February is here, which means that spring has sprung – and it shows. We’re starting to see a bit of a stretch in the evenings; flower heads tantalisingly threaten to burst forth from their stems; and birdsong is escalating to almost cacophonous levels as they prepare to build, and fill, their nests. But, you know, it is still pretty cold, so you may yet be seeking solace in the cineplex. As we reach the climax of awards season, there’s plenty out to draw you in…especially if you’re around the capital this month for a certain international film festival.
Phantom Thread (February 2nd)
Writer/director/all-round modern master Paul Thomas Anderson reunites with some of his most successful creative collaborators for his latest lush drama. Set in post-war London, Daniel Day Lewis stars as a well-regarded dressmaker whose life is upturned when he meets a young waitress named Alma (Vicky Krieps). The film explores their relationship as she becomes his muse, lover, and ultimately, the force threatening to unravel him. Featuring a startling supporting performance from Lesley Manville and a powerful score by Johnny Greenwood, PTA weaves each delectable element together to create a seamless finish.
Black Panther (February 13th)
Black Panther is the first full-length cinematic outing for its titular lead, AKA the African price T’Challa, who was introduced to the Marvel Cinematic Universe in Captain America: Civil War. Black Panther sees T’Challa return to his native Wakanda to face a challenger to his throne. The emergence of this new, powerful enemy threatens not only the peace of our hero’s homeland, but the entire continent/world/universe/raccoon-guarded-galaxy. The magnetic Chadwick Boseman leads a stacked cast featuring Michael B. Jordan, Angela Bassett, Lupita Nyong’o, and Daniel Kaluuya, along with Martin Freeman and Andy Serkis – or as they’ve been affectionately nicknamed in this context, the two Tolkien white guys. Directed by Ryan Coogler, whose previous films Fruitvale Station and Creed marked him as a sensual and dynamic director-to-watch, Black Panther is a further leap forward for the MCU in terms of creating distinct cinematic identities for its key characters.
I, Tonya (February 23rd)
The former Olympic figure skater Tonya Harding is, to put it mildly, a divisive and troubling figure. The extent of her involvement in an attack on her biggest rival ahead of the 1994 Winter Olympics still prompts many questions. How much did she know about it? Was it her idea? Are her laces untied? What’s the frown on her face for? And just what are the skates for? A new biopic dramedy centred around this very strange time in her life may or may not provide answers. Margot Robbie and Sebastian Stan star as Harding and her shady husband, Jeff Gillooly, while Alison Janney is hotly-tipped for Oscar glory for her performance as Harding’s mother, LaVona Fay Golden. If the success of I, Tonya results in more films about ambitious blonde women and their complicity in morally dubious affairs being made 25 years after the fact, then I eagerly await the release of I,Vanka in 2043.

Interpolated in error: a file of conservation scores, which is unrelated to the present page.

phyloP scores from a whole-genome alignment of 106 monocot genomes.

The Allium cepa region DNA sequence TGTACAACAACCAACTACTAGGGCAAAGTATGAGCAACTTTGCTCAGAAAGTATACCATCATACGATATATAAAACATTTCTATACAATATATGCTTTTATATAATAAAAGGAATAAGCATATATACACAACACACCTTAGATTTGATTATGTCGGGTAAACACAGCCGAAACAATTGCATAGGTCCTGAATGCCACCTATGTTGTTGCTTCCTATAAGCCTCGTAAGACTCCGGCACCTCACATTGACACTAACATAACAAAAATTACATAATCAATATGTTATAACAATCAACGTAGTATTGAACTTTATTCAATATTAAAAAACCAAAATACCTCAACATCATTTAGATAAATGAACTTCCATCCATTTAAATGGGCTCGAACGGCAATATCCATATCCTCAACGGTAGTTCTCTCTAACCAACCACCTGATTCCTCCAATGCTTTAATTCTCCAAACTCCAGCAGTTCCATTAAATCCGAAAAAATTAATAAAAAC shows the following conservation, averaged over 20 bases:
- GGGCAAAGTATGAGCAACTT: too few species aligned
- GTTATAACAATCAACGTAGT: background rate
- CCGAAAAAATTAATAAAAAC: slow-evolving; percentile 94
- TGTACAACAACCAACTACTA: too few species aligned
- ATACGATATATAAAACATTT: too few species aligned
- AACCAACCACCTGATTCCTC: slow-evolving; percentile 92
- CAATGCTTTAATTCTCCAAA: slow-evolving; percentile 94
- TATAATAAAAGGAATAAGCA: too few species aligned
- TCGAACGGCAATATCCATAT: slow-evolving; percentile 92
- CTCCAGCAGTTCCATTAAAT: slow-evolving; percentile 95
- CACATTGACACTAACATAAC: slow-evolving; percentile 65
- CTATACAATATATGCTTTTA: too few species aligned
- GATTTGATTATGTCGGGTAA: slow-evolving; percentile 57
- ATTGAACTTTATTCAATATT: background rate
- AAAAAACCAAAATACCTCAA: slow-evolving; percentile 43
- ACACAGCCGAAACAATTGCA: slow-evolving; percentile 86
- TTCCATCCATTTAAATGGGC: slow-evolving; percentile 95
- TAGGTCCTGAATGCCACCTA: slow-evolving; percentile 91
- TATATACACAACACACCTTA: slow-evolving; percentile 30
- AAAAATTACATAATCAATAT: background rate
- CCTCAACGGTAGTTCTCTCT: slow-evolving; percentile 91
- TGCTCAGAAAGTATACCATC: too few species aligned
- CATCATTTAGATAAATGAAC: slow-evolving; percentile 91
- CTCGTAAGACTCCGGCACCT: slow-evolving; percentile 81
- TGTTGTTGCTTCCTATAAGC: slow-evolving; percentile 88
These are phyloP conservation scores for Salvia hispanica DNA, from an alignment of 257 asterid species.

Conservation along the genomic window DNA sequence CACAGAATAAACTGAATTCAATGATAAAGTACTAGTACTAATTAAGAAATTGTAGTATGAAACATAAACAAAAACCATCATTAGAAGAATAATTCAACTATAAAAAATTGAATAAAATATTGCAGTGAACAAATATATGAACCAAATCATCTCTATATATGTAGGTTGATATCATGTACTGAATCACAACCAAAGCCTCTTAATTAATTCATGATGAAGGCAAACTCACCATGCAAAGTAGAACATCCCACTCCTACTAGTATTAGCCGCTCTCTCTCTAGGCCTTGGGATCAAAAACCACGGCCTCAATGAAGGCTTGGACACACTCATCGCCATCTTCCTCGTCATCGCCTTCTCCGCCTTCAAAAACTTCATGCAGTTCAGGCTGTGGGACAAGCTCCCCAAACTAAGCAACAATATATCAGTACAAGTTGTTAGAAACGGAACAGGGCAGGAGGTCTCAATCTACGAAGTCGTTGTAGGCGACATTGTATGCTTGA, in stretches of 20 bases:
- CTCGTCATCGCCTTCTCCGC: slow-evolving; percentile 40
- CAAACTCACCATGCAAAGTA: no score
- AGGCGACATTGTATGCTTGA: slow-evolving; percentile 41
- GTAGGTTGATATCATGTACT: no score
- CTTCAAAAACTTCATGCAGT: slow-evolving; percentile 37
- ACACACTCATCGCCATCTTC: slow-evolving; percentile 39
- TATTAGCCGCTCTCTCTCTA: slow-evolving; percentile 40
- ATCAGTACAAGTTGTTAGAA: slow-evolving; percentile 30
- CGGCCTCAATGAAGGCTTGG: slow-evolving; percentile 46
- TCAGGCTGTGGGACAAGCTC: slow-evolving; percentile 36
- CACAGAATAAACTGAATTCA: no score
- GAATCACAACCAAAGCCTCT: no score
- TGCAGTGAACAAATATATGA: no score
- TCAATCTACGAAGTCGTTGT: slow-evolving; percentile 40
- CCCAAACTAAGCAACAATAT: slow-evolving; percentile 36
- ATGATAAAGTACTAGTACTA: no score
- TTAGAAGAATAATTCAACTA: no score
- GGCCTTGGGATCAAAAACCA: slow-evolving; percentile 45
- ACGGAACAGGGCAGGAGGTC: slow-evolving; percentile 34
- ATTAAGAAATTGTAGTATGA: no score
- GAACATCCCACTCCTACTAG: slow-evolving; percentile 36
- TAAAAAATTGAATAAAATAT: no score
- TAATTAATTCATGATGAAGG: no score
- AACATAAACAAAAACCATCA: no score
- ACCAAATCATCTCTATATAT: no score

Lady Bird (February 23rd)
One of the most highly-anticipated films of the year so far, Lady Bird is finally set for release here at the end of the month. Set in the early 2000s in California, Saoirse Ronan gives a winning performance as Christine ‘Lady Bird’ McPherson, a teenage girl attempting to navigate the social and emotional trials of adolescence. This evocative coming-of-age story is the first film written and directed by Greta Gerwig, herself a veteran star of this kind of low-key humanist chronicle. It has already won unanimous praise, particularly for the poignant depiction of the relationship between Lady Bird and her mother (Laurie Metcalf). Here’s hoping its success means there’s now a global knowledge and consensus about how to pronounce Saoirse Ronan’s name, and we never have to hear a bad joke about it again.
The Dublin International Film Festival kicks off for the 15th year this February and there’s plenty to keep even the most discerning cinephile occupied. Highlights include a gala screening of the highly-anticipated You Were Never Really Here, with director Lynne Ramsay in attendance; a preview of the latest Oscar-nominated animated feature from Cartoon Saloon, The Breadwinner; and the premiere of Damo and Ivor: The Movie, featuring Andrew Quirke’s Republic of Telly characters. The festival also features a Hong Kong strand, including The White Girl, the directorial debut from acclaimed cinematographer Christopher Doyle; while 2018 Volta awardee Paul Schrader has curated, and will introduce, a series of films including Nic Roeg’s Performance and Robert Bresson’s Pickpocket. As well as a range of drama, comedy, and horror films, the festival features a comprehensive range of documentaries from home and abroad, including The Science of Ghosts, The Image You Missed, While You Live, Shine, and So Help Me God. Festival guests will include Vanessa Redgrave, Bill Pullman, Barry Keoghan and Cillian Murphy, while Annie Atkins and Laurence Coriat are among those giving workshops and masterclasses. Audi Dublin International Film Festival (February 22nd – March 4th)
Elsewere this February, QFT Belfast is hosting a number of cinematic and interactive events in association with the Northern Ireland Science Festival. Featured films include Counting from Infinity, about an unexpected mathematical breakthrough, and Emer Reynolds’ film The Farthest, about the Twin Voyager space probes. Unrest, Jennifer Brea’s documentary about invisible illness, will also feature at the festival, along with a complementary VR experience to further explore the themes raised in her film. Workshops about food evolution and the science of the Harry Potter films will also run as part of the festival.
NI Science Festival @ QFT Belfast (February 15th-25th)